Kingston makes historic move into rent stabilization
Rent control spreads beyond northern suburbs
Rent stabilization is moving up — upstate, that is.
Kingston will become the first city north of the northern suburbs to have the rent control policy in place, the Times Union reported. Rent stabilization is present in some Nassau, Westchester and Rockland county localities, and in more than 900,000 New York City apartments, but had not been expanded in ages until the Kingston Common Council passed a resolution last week declaring a housing emergency in the Ulster County city.
State law allows rent stabilization to be enacted for certain older buildings if a housing emergency is declared in a municipality; that requires a vacancy rate below 5 percent. A recent survey found the vacancy rate in Kingston to be 1.57 percent.
Mayor Steve Noble previously said he expected at least 1,200 units would be affected by rent stabilization. The mayor has said he would sign the resolution into law.
Under the Emergency Tenant Protection Act, rent increases can be dictated by the government for buildings constructed prior to 1974 and having more than six units. The housing emergency declaration sets the process in motion to establish a local rent control board.
Only one member of the Kingston council voted against the resolution. Michael Olivieri argued the resolution would harm good landlords by roping them in with bad ones. Olivieri planned to introduce an amendment to increase the number of units needed in a building for rent control to take effect.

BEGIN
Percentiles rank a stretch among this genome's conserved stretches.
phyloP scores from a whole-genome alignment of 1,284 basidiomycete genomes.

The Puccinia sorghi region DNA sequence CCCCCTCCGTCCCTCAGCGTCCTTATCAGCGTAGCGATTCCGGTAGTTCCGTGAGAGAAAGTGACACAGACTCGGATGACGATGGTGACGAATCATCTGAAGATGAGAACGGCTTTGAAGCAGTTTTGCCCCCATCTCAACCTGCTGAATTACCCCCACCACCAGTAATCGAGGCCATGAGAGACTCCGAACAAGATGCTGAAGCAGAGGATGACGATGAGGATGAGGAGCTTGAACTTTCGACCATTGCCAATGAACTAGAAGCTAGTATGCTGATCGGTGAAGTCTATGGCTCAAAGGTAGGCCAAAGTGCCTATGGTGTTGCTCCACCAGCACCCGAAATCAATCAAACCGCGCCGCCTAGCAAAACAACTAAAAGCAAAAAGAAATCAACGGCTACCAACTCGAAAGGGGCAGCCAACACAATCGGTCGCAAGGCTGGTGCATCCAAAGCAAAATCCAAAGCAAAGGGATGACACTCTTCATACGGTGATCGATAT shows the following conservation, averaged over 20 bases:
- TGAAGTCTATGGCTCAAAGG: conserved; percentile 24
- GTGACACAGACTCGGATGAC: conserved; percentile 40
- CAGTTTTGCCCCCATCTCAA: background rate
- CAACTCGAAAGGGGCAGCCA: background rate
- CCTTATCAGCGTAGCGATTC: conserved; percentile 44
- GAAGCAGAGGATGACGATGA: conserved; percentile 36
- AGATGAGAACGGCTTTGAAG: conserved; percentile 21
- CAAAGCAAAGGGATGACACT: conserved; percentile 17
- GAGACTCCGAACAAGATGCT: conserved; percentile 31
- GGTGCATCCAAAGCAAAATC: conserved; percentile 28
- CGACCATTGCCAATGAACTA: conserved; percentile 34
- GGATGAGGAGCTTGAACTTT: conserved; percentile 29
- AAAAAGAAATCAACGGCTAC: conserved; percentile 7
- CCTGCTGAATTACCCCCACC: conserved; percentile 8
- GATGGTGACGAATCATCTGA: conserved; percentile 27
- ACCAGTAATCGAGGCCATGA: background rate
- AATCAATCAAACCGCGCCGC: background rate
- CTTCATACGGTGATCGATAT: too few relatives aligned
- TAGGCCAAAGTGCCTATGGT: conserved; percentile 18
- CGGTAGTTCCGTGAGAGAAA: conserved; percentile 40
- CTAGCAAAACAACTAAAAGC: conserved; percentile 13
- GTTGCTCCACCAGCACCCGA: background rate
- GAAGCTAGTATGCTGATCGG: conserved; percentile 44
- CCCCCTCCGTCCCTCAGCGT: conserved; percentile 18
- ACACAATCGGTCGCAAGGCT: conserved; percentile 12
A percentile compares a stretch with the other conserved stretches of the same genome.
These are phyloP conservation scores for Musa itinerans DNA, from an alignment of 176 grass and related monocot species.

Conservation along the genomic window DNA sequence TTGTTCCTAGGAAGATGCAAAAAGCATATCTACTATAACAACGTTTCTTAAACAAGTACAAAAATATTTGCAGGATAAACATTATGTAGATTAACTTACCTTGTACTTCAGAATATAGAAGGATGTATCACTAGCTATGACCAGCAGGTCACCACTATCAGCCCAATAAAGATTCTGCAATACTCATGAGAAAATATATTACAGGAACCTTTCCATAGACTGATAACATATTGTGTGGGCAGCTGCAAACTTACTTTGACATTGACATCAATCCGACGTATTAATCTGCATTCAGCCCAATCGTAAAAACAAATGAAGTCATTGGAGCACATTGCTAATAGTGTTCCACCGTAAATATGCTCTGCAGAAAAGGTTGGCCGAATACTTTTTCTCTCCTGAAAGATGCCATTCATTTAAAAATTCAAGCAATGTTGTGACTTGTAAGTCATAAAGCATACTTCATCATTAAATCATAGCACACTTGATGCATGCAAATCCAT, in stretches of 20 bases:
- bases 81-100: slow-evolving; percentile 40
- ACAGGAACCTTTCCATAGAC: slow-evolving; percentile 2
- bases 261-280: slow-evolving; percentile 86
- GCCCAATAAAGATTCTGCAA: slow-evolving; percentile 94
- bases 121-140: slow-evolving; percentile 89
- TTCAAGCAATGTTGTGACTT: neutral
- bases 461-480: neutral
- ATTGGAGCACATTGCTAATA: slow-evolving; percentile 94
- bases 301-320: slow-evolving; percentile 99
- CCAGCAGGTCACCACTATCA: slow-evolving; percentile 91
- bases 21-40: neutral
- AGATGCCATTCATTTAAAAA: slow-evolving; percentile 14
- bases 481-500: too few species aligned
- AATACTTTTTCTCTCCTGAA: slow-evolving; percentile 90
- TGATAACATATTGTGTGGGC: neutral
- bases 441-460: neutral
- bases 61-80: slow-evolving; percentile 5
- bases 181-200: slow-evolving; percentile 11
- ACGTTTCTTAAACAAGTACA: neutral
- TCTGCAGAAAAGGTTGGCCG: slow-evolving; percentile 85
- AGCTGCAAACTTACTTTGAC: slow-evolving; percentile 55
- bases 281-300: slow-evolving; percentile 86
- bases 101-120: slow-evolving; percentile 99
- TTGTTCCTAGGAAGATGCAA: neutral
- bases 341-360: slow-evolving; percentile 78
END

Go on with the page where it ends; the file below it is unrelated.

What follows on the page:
Kingston has taken actions to protect tenants as the movement of city dwellers and other factors during the pandemic have pushed up housing prices in the Hudson Valley. Kingston adopted a good cause eviction law in January, although that is in jeopardy after a judge recently found Albany’s good cause statute violates state law. The measure grants tenants who are current on rent the right to a lease renewal and protects them from rent increases above a certain threshold.
Rent stabilization, however, restricts rent increases more severely. It can also allow tenants to pass leases to their heirs without landlords having a say in the matter.
Once units’ rents are kept artificially low, their vacancy rate also tends to stay low, allowing the locality to repeatedly extend the housing emergency. That has made rent stabilization a de facto permanent part of the rental market in New York City and other places that have adopted it.
Critics say rent control limits turnover, making it harder to find affordable rentals, and discourages and sometimes essentially prevents landlords from investing in their properties.
— Holden Walter-Warner